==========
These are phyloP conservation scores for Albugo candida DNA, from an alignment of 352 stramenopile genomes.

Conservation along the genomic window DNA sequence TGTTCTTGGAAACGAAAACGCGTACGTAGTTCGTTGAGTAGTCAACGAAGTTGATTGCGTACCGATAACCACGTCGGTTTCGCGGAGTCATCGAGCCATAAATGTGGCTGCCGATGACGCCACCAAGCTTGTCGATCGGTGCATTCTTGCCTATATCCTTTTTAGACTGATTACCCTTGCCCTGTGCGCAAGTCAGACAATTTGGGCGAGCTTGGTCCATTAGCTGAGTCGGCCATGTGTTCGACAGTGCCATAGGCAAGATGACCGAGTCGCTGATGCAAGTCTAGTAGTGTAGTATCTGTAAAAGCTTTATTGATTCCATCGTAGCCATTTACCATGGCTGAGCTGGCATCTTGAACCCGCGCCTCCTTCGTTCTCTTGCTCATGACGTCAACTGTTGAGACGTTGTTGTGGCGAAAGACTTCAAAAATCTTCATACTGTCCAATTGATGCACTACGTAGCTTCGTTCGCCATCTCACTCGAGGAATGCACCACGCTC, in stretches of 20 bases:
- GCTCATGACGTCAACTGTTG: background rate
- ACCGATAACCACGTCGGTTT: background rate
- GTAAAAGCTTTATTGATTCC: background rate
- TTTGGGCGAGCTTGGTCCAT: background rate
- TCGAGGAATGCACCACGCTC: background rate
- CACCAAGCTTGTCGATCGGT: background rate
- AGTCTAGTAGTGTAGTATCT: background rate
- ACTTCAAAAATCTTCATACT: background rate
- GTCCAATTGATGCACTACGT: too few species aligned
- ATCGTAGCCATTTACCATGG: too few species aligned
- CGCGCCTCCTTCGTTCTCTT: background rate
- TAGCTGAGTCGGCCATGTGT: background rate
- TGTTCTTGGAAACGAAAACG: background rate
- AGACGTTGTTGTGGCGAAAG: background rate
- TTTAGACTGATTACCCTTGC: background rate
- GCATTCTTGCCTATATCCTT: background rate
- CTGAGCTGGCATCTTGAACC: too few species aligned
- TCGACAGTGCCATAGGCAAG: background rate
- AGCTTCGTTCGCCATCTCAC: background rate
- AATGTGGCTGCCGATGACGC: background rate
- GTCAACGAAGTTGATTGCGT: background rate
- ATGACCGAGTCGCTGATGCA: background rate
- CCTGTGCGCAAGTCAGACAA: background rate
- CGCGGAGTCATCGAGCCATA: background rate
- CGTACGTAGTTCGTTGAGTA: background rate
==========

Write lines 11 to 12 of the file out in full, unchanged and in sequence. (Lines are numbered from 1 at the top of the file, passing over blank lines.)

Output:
- GTCCAATTGATGCACTACGT: too few species aligned
- ATCGTAGCCATTTACCATGG: too few species aligned